2008 forecast: mapping your data center caching strategy.
Today's workloads push the data delivery capabilities of traditional disk-based storage systems to the limit. Fueled by ever increasing server performance and explosive growth in virtual servers, modern applications demand instantaneous access to huge amounts of shared data. As applications scale to thousands of users and servers, this frequently results in performance limitations and I/O bottlenecks--inherent issues with large scale shared I/O.
These performance problems manifest themselves in a number of ways, the most typical being application brownouts and the inability to meet required service levels due to slow response times. Server utilization levels drop as CPUs sit idle waiting for data to be delivered from slow mechanical disks. 'Hot spots' can occur on storage systems and disks when there is heavy demand for a particular file or piece of data. Identifying and fixing these problems is a critical challenge for server and storage administrators.
While caching is one of many approaches that data center managers use to address performance issues, traditional caching techniques have limitations. Adding memory to individual server or storage systems can help to an extent; however cache size is physically constrained and resources cannot be shared across multiple devices. Architecting and tuning applications to perform well in a distributed caching environment is complex and requires excessive management to make effective use of this scarce resource. Cost is a significant factor as well. When additional cache is required, customers have historically been forced to purchase full systems rather than just the memory needed.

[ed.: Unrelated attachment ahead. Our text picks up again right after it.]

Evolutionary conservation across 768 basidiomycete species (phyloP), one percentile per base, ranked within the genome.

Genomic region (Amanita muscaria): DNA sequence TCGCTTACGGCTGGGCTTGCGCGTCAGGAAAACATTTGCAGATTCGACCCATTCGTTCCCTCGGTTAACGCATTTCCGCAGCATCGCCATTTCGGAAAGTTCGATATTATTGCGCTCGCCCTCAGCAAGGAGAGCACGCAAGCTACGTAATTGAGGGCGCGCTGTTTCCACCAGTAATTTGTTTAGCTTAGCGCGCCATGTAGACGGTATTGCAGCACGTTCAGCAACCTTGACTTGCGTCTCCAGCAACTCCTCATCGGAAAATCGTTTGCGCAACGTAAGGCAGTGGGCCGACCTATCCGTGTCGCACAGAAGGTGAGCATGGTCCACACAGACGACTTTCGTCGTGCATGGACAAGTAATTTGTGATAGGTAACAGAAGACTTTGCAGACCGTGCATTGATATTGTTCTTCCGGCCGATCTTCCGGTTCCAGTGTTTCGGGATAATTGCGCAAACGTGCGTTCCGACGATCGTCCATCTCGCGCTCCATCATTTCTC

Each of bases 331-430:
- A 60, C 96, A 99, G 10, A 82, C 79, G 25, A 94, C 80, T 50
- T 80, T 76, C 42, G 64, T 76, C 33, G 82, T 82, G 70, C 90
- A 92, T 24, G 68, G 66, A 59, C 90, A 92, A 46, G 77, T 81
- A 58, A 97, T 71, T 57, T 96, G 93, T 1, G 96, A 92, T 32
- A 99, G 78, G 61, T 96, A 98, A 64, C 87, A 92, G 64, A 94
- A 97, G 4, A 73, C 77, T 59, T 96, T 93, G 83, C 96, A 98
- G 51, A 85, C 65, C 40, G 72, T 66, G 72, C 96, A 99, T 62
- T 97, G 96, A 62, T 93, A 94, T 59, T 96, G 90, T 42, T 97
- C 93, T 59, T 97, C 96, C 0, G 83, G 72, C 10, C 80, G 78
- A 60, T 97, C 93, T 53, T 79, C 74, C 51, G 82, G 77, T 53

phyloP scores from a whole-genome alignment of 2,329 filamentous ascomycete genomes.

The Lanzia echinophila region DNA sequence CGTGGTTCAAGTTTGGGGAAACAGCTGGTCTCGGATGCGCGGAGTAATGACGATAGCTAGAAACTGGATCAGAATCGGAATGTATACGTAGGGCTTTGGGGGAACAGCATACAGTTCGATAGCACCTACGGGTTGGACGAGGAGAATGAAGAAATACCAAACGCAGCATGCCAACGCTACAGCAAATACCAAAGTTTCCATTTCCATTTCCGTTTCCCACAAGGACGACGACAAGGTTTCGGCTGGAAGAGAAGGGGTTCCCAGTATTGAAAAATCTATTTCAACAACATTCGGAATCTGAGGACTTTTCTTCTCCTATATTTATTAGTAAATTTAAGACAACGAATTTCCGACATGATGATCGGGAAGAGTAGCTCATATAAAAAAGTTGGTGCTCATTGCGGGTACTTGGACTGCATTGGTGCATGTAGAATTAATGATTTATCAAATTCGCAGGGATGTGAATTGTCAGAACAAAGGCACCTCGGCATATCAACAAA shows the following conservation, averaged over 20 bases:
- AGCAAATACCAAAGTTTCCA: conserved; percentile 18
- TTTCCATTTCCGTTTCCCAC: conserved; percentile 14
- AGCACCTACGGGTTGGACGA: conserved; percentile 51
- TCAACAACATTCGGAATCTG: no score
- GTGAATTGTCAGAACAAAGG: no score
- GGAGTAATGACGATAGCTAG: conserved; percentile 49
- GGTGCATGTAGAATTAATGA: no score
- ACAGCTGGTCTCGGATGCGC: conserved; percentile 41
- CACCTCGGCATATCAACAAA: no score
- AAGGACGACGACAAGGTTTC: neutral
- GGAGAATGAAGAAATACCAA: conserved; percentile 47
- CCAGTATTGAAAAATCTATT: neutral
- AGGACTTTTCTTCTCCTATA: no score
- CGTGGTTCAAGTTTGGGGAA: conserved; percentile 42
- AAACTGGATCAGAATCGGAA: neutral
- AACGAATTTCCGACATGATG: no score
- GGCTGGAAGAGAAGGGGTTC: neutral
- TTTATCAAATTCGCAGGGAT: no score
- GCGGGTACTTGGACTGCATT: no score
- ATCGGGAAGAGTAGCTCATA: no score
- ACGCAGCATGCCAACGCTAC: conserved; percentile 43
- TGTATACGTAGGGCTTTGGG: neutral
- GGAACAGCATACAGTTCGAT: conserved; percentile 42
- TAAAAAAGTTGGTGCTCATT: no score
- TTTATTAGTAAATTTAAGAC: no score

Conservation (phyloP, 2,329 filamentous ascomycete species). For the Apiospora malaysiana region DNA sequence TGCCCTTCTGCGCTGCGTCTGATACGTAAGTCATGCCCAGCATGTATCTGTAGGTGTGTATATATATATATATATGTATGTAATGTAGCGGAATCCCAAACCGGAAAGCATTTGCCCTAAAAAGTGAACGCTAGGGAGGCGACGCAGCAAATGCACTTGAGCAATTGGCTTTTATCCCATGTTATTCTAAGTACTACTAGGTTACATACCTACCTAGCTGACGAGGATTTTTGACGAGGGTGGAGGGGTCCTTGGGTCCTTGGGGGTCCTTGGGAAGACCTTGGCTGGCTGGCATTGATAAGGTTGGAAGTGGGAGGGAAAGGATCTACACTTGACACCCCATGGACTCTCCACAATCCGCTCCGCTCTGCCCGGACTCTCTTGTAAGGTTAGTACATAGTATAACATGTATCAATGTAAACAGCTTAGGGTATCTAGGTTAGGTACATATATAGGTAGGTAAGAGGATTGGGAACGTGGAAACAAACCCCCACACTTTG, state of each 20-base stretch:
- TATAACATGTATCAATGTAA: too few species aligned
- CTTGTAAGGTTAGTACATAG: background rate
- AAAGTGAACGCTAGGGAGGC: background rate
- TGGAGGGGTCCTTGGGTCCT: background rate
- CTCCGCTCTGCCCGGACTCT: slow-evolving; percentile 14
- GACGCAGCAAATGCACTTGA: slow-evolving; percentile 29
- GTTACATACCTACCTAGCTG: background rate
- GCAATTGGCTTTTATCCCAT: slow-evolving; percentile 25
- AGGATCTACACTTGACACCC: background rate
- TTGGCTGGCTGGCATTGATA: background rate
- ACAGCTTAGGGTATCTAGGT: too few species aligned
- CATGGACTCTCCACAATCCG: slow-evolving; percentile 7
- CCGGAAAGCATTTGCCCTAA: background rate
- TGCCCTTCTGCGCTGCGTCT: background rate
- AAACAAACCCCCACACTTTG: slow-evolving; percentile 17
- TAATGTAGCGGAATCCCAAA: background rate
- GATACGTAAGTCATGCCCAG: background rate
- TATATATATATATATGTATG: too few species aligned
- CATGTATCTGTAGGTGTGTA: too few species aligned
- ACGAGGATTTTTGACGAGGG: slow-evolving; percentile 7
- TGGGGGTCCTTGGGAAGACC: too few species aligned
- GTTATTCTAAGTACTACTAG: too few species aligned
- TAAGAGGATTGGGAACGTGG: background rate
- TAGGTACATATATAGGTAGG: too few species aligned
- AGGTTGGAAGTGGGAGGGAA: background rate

Centralized caching is a new model for deploying memory in the data center that brings all the benefits of cache without the limitations of current approaches. Large capacity caching appliances attach to the network, allowing customers to scale memory independently from other systems and share resources across thousands of servers and multiple applications. Centralized caching appliances deliver up to one million I/O Operations per Second (IOPS), over 6 GB/sec of throughput, and response times under 1/2 millisecond.
As a result, customers can match their memory investment to specific performance needs. Rather than acquire servers that are overconfigured with memory, or multiple storage systems just to get the required memory footprint, data center managers can invest in a dedicated cache resource specifically tailored to deliver high performance I/O. Much like the transition from direct to network attached storage, customers can reap the utilization, management, and cost advantages of deploying cache in the network. As performance needs grow, more cache resources can be added on the fly, scaling to terabytes of capacity if needed. Data center managers now have much greater flexibility and control over how memory is deployed, mapping it to specific application requirements.
Unlike many new technologies, centralized storage caching deploys transparently and does not require changes to existing applications or systems. It also complements other strategic storage technologies such as global namespaces and file virtualization. Both of these technologies are powerful tools for managing large amounts of data. When coupled with centralized caching customers can develop best of breed solutions that excel at both performance and capacity management. As the technology improves, expect a wide range of applications and industries to adopt this model in 2008. Strong momentum already exists in such industries as animation, energy exploration, financial services and business analytics. These are powerful methods to understand, improve, and manage performance.
Jack OBrien is director of marketing for Gear6. www.gear6.com
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|Publication:||Computer Technology Review|
|Date:||Jan 1, 2008|
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